Reviving a seventeen-year-old puzzle game seems like a strange way of kick-starting a download service that promises "genre-defying gameplay." That said, we find it easy to forgive Dr. Mario & Germ Buster for its lack of innovation. While not the perfect version we had hoped for, Arika's Dr. Mario benefits from the kind of classic, timeless design that defines the very best puzzle games. Innovative or not, it's still every bit as addictive in 2008 as it was in 1990.


For those unfamiliar with the Dr. Mario formula, the game tasks players with clearing a giant medicine bottle of red, yellow, and blue viruses. Helping to eliminate the germs is Mario, who lobs a steady stream of colorful pills into the jar. Create a horizontal or vertical row of matching colors, and the germs get zapped. Let your excess pills pile too high, however, and it's game over. The core gameplay of this latest edition is fundamentally the same as the NES version.

Speaking of which, it certainly hasn't become any easier over the years. For my money, Dr. Mario has always had a more punishing learning curve than the likes of Tetris, simply because mistakes can take far longer to rectify, meaning panicky situations are more common. Anybody with a semblance of hand-to-eye coordination should be able to survive on the lowest difficulty settings, but shifting up a setting or three can be testing.

This, I suppose, is the reasoning behind Germ Buster (below), a mode that enlarges everything on screen, and introduces a Wiimote pointer to control things with. Grabbing pills with your pointer (press A and B together) soon feels intuitive, and the animation that accompanies each game, featuring your Miis holding back a crowd of germs, is rather adorable, if ultimately pointless.

It's best to think of Germ Buster as Dr. Mario for the Wii generation, a mode of play designed for those who have only fleetingly tried Nintendo's console, and who may still be intimidated by the complexities of a d-pad. Germ Buster doesn't feel as precise as playing the game with a d-pad (we'd strongly recommend using the Classic controller or the Wiimote on its side for chasing high scores), but it's more approachable.


The second significant addition is the Wi-Fi Connection mode, in which connections are pleasingly smooth. I played with, and was subsequently thrashed by, several players based in Japan, with not a frame dropped. Both classic Dr. Mario and Flash mode (in which only the flashing viruses need to be eliminated) are available.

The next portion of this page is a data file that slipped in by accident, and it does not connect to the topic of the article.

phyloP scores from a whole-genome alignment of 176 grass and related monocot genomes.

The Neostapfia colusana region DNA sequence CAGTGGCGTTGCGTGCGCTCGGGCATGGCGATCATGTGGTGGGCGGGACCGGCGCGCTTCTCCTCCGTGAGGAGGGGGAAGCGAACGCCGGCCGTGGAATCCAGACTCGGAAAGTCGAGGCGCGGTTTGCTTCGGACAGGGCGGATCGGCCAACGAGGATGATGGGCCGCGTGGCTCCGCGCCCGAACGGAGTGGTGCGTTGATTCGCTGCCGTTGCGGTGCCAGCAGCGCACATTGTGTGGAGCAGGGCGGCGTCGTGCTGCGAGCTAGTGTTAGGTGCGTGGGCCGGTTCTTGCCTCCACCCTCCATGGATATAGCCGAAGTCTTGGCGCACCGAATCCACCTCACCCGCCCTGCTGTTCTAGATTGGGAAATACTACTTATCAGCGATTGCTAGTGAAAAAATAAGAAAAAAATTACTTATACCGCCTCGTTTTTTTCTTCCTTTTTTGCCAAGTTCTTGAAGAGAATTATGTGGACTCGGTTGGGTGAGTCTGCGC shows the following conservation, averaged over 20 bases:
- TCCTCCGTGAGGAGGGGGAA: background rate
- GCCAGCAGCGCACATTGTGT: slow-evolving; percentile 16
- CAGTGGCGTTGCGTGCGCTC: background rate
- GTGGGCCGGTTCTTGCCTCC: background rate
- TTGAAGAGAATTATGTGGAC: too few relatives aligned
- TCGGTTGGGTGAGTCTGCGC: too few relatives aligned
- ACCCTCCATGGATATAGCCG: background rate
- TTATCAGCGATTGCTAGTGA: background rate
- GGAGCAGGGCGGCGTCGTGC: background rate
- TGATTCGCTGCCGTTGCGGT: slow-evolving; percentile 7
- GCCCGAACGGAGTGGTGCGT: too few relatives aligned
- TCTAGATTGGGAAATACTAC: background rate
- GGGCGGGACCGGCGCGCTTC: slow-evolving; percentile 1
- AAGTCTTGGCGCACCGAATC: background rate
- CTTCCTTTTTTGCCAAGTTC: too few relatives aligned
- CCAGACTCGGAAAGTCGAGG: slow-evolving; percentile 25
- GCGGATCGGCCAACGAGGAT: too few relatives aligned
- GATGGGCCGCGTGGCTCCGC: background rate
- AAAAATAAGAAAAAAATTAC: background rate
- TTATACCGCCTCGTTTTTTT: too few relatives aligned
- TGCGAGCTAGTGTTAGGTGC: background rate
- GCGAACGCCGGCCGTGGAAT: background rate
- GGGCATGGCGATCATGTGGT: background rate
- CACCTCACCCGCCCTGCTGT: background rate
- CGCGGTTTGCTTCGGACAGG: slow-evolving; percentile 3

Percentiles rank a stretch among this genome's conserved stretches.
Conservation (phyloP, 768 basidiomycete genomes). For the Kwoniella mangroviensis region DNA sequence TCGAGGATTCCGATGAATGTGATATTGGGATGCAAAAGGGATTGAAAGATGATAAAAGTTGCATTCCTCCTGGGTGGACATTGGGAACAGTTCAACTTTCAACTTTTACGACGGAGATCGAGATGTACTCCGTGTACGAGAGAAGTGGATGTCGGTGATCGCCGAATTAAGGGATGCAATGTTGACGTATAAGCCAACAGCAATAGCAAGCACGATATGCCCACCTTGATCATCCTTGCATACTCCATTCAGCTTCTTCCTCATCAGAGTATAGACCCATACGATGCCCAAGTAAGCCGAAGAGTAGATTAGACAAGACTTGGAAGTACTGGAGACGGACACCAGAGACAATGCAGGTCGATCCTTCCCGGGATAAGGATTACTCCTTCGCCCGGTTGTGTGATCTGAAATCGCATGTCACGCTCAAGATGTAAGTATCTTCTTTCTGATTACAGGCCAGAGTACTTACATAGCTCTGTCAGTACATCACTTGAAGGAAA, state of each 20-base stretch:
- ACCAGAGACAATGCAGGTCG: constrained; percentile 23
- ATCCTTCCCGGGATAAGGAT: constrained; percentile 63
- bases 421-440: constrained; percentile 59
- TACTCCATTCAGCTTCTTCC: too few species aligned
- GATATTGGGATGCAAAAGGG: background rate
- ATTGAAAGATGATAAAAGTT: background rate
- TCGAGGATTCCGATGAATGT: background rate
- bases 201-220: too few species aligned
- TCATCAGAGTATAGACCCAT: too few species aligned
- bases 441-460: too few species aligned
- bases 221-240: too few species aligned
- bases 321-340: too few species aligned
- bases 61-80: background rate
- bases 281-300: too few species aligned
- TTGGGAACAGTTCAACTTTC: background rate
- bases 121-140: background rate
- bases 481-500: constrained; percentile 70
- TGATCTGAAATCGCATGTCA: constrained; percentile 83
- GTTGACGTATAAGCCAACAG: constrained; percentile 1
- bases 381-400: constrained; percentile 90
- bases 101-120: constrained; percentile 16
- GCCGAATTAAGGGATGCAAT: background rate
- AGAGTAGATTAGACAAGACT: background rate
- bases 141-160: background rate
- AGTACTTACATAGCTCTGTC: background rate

If I had one criticism of the online component, it's that players are often lumped together with opponents of wildly varying skills. Everybody has their own rating (as in Mario Kart Wii, this starts at 5,000) that fluctuates with victories and defeats, yet I was pitted against far stronger opponents on a frustratingly regular basis; being able to filter your opponents would have been a welcome inclusion. Incidentally, that's not all I would add to the final game: although I appreciate the soundtrack containing old favorites such as "Fever" and "Chill," the limited range of four tracks eventually tested my patience. The lack of a Marathon mode, as featured in Dr. Mario 64, is puzzling.

These niggling omissions aside, Dr. Mario & Germ Buster still represents absolutely superb value. For your ten dollars or seven quid, you're guaranteed a supremely addictive puzzle game (which has stood the test of time better than most) with a sturdy online mode and even something that less serious gamers can become accustomed to. Dr. Mario may not be the kind of creative, envelope-pushing title Nintendo had in mind when it first came up with WiiWare, but it's still one heck of a time sink.

Final score: 8/10

With the recent launch of WiiWare, we've been busy getting our time in with some of the titles available for download. Be sure to check out our reviews of Defend Your Castle, Star Soldier R, Pop, LostWinds and TV Show King, as well as our early impressions of My Life as a King and its review here. Keep up to date with WiiWare by checking out our WiiWare category.

This article was originally published on Joystiq.